Teacher: This fire is destructive; it can destroy a house.
Teacher: Yes, dear?
Child: The summer we went to my grandmother and we saw a fire.
Teacher: Where did you see it?
Child: Because up on the top, there are houses, and they were burnt, and the people were out in the cold.
Teacher: What was burnt?
Teacher: Houses. Anything else?
Child: It is not good to burn them, because they give us fruits.
Teacher: Yes, the big forest of Plomari.
Child: Yes, in there, and we went and we saw a lot of fire, and we went to see our house.
The following examples also illustrate various personal experiences that children spontaneously shared during the discussion of Life under Earth:
Child: In our village, we have a big well, and it's full with water.
Child: My grandfather grows onions and potatoes.
Child: My younger sister has eaten a red mushroom, and afterwards her tongue was hot.
Similar to our findings, Shine and Roser (1999) found that with information books, children linked text with their own lives while producing more predictions in fiction books compared to the information and poetry books. Yet the analysis of children's spontaneous comments in this study did not reveal significantly more reasoning or analysis in the fiction books compared to the other two books. However, in our study, teachers had a more active role and revolved discussions around recall, analysis, and reasoning in contrast to the Shine and Roser study, where teachers intentionally avoided directing the discussion.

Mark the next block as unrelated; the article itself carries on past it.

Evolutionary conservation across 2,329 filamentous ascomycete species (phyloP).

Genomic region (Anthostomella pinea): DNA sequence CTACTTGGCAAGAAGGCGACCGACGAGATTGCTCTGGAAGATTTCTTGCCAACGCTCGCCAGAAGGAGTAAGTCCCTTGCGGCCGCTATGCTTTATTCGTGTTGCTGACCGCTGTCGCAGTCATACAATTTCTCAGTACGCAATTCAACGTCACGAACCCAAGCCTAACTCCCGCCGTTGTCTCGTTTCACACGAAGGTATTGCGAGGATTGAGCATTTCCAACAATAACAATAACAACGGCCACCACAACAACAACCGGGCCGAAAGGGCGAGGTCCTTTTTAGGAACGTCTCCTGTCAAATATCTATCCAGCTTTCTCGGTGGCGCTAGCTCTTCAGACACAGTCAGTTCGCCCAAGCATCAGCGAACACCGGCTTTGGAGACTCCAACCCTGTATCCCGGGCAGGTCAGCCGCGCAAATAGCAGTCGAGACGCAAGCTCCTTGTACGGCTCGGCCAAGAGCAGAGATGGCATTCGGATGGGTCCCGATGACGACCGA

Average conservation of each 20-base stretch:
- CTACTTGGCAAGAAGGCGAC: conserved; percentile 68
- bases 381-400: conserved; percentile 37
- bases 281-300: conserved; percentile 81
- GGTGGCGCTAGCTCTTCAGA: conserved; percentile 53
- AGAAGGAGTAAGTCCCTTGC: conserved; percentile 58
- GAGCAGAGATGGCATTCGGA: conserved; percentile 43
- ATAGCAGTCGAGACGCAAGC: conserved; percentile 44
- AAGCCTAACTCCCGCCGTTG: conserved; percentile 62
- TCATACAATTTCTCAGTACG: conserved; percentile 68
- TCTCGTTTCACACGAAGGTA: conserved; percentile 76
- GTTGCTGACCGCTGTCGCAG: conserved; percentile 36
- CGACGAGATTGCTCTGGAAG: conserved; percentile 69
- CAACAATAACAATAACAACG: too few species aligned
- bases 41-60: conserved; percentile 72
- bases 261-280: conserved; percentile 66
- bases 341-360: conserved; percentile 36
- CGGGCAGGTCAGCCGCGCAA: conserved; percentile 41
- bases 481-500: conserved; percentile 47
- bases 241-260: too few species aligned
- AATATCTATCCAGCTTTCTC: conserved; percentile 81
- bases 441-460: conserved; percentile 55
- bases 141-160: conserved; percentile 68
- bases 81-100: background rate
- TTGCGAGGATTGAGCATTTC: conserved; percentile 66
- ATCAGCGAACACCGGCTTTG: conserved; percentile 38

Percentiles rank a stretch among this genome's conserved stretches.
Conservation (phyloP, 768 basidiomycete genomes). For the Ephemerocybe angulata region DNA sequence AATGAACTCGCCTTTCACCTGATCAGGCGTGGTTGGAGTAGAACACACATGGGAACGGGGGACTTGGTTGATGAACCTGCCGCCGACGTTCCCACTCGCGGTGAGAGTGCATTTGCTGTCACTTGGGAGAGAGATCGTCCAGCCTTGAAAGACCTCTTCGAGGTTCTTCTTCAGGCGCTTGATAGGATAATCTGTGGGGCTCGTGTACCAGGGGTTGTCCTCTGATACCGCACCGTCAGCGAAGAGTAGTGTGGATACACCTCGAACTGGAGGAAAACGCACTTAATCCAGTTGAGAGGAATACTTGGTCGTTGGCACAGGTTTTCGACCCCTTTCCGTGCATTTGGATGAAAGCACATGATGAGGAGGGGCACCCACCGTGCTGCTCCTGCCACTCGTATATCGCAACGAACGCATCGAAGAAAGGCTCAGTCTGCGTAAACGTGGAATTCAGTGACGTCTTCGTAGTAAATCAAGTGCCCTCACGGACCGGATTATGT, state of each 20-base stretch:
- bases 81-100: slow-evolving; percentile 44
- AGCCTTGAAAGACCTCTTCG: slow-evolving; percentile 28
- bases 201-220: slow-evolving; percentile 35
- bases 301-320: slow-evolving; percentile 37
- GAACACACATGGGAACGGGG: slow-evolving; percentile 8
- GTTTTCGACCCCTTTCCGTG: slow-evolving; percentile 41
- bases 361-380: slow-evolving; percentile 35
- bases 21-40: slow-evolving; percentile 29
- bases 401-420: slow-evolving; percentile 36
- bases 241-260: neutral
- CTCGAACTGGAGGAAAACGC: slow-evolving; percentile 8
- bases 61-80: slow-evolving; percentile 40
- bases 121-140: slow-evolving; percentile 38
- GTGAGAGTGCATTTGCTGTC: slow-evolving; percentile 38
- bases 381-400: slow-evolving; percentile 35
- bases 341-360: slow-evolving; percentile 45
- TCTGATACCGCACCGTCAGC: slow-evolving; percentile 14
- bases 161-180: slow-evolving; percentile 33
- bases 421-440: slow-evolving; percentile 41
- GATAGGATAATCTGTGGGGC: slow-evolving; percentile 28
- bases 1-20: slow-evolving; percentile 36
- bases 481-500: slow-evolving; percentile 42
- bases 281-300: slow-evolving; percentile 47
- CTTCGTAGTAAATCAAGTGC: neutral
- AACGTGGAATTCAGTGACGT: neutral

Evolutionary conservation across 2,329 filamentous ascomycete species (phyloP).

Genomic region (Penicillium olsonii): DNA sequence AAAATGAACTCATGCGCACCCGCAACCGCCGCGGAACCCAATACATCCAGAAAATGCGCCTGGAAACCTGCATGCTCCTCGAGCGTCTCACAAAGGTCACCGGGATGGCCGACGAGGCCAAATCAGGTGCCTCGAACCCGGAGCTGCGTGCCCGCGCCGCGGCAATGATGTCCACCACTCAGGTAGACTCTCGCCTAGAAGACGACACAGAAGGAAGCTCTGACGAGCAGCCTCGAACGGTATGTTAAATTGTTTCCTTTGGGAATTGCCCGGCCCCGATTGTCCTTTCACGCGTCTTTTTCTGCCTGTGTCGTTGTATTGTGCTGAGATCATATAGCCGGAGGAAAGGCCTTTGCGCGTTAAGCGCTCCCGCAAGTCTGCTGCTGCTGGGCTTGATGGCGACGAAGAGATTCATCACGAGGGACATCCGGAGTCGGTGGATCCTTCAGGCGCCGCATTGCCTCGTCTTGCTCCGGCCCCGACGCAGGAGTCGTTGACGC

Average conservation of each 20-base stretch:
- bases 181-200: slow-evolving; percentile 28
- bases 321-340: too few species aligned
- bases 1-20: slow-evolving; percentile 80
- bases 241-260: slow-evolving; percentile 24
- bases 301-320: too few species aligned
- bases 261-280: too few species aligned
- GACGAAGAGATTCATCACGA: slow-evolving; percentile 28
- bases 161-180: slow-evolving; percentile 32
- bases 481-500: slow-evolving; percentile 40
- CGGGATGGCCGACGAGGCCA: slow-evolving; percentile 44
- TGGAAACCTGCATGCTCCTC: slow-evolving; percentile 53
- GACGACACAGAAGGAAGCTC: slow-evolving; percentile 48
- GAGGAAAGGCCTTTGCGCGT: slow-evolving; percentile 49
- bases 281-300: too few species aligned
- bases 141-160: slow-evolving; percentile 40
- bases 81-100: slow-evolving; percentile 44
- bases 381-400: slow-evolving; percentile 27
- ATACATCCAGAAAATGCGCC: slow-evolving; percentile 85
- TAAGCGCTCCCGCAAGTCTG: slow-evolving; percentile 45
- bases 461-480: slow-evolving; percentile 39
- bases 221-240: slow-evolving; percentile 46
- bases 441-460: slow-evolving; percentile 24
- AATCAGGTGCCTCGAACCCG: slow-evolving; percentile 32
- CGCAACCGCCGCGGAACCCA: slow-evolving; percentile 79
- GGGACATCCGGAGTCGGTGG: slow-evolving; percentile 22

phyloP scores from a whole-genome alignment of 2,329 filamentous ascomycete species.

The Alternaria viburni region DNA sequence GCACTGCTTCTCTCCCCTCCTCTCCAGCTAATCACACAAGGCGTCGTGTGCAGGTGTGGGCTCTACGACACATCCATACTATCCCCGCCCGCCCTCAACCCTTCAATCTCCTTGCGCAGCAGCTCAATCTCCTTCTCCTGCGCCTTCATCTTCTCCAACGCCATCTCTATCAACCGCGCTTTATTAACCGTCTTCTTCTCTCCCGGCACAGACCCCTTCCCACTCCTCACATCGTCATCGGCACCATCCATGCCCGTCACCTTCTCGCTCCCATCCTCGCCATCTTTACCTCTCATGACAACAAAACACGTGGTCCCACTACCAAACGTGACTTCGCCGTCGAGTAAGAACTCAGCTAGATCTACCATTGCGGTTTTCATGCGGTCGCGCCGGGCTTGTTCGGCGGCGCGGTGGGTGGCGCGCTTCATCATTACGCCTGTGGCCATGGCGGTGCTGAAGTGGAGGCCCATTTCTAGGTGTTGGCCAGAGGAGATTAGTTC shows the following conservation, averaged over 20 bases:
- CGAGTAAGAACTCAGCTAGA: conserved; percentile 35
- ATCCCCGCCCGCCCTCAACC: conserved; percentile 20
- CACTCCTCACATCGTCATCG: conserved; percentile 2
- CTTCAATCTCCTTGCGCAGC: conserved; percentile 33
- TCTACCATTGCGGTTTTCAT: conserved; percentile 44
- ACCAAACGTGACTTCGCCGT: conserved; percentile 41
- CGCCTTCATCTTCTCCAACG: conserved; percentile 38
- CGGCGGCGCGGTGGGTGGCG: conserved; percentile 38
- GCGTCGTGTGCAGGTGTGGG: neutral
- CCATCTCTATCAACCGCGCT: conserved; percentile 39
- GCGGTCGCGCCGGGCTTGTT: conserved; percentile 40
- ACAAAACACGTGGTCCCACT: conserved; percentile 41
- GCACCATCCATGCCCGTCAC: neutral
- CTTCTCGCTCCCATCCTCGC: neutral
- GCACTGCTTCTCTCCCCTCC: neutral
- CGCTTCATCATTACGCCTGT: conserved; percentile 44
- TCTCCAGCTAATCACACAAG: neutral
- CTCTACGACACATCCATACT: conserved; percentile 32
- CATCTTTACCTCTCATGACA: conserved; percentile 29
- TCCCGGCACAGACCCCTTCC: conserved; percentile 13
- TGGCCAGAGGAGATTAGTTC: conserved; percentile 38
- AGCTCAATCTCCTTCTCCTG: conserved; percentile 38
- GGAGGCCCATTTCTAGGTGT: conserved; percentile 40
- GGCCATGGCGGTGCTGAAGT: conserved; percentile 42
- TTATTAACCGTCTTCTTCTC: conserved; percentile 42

The next finding concerned differences in children's spontaneous comments between expository and narrative texts in information books and between familiar and unfamiliar fiction books. With regard to the expository text in The Four Elements: Fire, there were more personal experiences (text reader) and analytical comments compared to the children's response to the narrative text in Life under the Earth. The Four Elements: Fire created the opportunity for children to engage in such discussion mainly because the text was so limited that they had to complement it with their personal experiences and background knowledge in order to make sense of it. Therefore, the use of an expository text as well as the particularities of the specific text elicited such a discussion. In a more detailed expository text with a lot of information provided by the text, the proportion of such comments might decrease significantly. Thus, children seem to complement the information given by the expository text by spontaneously instantiating background knowledge and personal experiences. It seems that in group book reading, children are also acting as active meaning makers. This result is consistent with research findings on children's language, cognitive, and literacy development (Wells, 1985, 1986; Tizard & Hughes, 1986; Pappas, 1991; Pappas & Brown, 1988).